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Tuscany Travel Guide




Magliano in Toscana is a beautiful small medieval town located on the slopes of a wooden hill at 25 kilometres south of Grosseto. The town looks on to the glowing countryside covering the plain, where the changing colours of the vineyards and the silver radiance of the olive groves makes visitors come to a touching experience with the nature.
Magliano, at a short distance from the Lagoon of Orbetello and the valley after its name, links to the west with the Tyrrhenian Sea, while its south side is nearby the borders of the Albegna River.
The territorial area in which Magliano is included belongs to “La Strada del Vino e dei Sapori dei Colli di Maremma” (The Wine and Flavour Trail of the Maremma Hills).
The area consisting in thirteen municipalities of the Grosseto province represents the soul of the Maremma territory. It sets up one of the main routes in Italy of this kind, which running from the sea, to the hills and to the slopes of the Monte Amiata offers an unsurpassable diversity of nature, local customs, numerous important archaeological sites going on from different prehistoric periods, which interest and beauty culminates when those pertaining to the Etruscan and Roman civilizations come through. On the other hand, there are also many highly interesting historical and artistic villages and hamlets coming from the Middle Ages, which are scattered along an unspoiled nature where a lot of heavenly spots are still unexplored by the en masse tourism.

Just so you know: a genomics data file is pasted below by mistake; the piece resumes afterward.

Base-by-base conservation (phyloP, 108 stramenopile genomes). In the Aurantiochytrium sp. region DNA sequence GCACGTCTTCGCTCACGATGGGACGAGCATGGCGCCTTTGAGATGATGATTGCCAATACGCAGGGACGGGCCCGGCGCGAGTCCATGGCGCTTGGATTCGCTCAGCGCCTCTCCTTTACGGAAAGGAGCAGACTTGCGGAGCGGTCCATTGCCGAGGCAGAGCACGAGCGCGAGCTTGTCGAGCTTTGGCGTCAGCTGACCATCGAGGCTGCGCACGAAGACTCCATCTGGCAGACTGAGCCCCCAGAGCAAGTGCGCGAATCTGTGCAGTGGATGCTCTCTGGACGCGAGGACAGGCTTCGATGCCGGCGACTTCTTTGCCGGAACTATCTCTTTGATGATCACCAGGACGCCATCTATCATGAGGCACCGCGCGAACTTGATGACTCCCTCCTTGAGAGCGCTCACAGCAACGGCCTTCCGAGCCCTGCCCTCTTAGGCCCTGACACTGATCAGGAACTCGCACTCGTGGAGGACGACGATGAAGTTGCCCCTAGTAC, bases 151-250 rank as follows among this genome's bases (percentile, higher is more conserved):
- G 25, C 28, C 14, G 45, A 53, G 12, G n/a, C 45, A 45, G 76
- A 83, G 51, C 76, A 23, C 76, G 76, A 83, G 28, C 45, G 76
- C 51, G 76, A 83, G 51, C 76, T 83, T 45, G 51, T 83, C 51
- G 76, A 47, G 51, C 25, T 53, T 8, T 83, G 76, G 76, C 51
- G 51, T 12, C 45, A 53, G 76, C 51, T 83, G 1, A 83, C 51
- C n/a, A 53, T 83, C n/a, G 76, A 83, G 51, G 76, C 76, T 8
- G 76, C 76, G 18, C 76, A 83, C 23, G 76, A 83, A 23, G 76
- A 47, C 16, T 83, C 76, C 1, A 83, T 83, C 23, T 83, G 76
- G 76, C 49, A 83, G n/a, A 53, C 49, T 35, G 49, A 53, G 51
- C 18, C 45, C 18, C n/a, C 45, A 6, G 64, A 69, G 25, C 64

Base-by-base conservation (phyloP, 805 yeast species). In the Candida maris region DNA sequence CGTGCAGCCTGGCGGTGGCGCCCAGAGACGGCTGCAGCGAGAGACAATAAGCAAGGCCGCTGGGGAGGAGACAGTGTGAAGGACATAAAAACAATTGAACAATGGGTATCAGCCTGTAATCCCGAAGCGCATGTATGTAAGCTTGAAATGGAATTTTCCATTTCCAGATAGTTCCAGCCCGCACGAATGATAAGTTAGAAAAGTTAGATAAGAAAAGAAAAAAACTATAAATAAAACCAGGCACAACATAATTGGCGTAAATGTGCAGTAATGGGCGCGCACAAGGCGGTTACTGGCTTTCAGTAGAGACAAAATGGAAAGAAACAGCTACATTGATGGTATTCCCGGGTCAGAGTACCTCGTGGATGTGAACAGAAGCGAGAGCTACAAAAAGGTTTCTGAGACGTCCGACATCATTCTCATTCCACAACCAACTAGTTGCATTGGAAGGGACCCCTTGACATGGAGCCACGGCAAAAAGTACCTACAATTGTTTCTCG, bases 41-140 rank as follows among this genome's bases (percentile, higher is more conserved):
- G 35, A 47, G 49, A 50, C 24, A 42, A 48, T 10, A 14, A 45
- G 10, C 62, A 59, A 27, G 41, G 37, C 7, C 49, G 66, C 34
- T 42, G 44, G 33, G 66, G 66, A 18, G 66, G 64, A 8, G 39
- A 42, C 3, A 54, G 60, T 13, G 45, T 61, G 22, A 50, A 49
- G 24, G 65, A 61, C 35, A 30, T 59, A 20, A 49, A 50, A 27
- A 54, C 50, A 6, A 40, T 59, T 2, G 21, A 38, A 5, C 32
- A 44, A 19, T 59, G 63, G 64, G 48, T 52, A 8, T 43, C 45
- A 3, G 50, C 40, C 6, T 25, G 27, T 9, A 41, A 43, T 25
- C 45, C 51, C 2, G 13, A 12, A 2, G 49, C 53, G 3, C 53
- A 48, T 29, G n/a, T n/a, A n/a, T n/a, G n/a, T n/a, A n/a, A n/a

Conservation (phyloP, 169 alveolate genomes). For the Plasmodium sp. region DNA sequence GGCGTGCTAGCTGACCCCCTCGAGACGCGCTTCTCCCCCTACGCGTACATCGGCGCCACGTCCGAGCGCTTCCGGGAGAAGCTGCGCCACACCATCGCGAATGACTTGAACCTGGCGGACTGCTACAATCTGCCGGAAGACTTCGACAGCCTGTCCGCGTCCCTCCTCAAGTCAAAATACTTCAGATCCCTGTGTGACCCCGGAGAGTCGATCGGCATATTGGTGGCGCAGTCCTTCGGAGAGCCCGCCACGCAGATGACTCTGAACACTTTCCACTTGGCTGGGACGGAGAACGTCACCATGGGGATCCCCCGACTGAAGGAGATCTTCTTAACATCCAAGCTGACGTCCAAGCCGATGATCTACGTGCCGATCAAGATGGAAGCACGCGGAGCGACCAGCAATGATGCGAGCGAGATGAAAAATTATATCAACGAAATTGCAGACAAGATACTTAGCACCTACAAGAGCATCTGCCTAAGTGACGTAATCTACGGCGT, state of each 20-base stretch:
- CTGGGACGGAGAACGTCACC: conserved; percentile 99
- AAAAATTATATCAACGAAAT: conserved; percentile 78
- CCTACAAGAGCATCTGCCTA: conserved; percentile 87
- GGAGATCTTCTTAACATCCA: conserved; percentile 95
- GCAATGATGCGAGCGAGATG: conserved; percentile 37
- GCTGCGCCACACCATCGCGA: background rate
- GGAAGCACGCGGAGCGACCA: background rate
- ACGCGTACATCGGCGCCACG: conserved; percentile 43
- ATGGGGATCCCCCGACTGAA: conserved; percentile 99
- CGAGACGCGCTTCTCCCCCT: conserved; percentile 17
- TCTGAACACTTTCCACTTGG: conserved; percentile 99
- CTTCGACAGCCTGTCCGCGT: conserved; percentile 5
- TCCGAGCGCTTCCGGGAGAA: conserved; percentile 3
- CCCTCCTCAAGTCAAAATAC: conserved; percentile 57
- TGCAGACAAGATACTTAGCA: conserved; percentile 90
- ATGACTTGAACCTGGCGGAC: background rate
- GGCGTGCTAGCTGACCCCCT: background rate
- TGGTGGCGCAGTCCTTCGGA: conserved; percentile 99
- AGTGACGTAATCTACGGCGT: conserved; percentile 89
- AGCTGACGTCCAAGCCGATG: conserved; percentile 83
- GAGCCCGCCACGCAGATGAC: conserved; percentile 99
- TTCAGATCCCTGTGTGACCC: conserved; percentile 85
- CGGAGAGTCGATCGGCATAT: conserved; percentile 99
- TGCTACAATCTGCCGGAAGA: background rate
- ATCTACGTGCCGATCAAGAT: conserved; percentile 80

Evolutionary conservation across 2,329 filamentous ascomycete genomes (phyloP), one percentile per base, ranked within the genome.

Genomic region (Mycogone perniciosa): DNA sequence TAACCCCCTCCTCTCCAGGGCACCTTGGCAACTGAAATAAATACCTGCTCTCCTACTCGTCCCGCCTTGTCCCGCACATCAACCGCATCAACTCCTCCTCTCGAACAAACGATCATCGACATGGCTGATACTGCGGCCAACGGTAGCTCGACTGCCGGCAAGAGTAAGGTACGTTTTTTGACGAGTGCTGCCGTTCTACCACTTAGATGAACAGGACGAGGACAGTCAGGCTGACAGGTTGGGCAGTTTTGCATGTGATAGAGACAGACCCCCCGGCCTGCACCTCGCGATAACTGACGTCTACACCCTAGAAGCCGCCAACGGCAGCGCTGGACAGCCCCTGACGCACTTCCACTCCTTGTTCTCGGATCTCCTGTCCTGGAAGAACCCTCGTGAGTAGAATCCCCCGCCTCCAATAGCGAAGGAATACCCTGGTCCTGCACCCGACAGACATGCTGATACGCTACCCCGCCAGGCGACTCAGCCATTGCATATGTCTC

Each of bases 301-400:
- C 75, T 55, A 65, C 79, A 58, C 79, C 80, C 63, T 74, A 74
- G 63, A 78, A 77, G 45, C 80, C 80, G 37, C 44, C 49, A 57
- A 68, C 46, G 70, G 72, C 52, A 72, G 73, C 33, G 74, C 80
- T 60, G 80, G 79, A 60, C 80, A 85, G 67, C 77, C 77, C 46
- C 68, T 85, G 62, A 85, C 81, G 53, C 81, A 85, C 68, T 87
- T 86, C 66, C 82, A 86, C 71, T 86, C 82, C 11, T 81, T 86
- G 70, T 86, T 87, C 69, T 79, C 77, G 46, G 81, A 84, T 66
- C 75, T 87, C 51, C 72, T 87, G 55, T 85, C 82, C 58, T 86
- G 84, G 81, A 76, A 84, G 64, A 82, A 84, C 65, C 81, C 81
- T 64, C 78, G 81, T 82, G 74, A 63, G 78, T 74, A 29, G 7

Inasmuch as local products, the unquestionable gems are the extra virgin olive oil and the DOC wine, like the well-known “Morellino di Scansano”, the “Bianco di Pitigliano”, the “Parrina”, the “Sovana”, the “Capalbio” or the “Ansonica” from the coastline of the Argentario peninsula, without forgetting the exquisite pecorino cheese, sausages, cold meats, as well as a first-class fish and seafood.         

The origins of Magliano in Tuscany are to be found in the 6th century BC, when the Etruscan civilization left the area of the Albegna Valley and moved to a new site founding the town of Epa, the name they gave to the current Magliano. In fact, as in the town and as in the surrounding area there are many important Etruscan vestiges, like the ample subterranean tombs from the 7th century BC excavated directly in the tuff rock, which were found in the nearby villages of Cancellone and Santa Maria in Borraccia. Among other main findings in Magliano make stand out the celebrated inscription on a thin plumb leaf, from the 6th century BC, containing 70 words called the “Piombo di Magliano”, hosted at present in the Archaeological Museum of Florence.